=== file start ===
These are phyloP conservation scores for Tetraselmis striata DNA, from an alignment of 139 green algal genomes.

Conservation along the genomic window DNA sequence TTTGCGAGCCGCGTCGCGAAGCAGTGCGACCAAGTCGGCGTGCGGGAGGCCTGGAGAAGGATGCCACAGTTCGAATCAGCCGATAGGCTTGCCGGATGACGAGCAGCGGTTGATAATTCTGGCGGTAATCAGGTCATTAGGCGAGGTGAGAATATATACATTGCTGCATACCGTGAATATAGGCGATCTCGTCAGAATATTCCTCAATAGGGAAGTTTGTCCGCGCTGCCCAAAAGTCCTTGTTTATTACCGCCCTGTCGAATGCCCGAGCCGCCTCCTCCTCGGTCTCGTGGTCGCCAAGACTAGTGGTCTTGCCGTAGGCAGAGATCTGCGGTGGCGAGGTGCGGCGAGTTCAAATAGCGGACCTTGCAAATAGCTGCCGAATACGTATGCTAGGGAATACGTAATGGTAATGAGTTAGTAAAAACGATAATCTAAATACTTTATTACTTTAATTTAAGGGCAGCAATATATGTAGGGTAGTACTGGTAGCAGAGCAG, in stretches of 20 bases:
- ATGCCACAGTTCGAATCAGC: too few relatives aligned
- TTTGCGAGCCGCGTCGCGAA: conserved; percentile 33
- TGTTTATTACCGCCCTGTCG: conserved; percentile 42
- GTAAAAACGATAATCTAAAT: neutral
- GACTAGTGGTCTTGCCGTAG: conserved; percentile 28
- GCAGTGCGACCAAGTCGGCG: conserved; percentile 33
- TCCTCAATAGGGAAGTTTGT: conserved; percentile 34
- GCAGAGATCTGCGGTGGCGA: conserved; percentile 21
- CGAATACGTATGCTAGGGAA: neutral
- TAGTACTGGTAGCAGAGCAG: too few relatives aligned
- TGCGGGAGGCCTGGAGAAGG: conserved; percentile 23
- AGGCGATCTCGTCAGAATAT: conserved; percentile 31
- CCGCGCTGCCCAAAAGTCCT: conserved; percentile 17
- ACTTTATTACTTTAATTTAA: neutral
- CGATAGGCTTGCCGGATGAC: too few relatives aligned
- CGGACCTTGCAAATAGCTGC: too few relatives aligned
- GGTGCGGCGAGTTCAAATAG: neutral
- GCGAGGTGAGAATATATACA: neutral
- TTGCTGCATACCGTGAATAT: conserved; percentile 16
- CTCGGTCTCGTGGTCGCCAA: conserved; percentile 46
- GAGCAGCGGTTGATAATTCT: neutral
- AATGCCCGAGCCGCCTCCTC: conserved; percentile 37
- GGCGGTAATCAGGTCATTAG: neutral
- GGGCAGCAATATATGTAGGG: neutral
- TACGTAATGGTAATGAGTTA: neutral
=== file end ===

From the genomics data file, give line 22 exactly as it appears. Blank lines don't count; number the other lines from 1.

- CTCGGTCTCGTGGTCGCCAA: conserved; percentile 46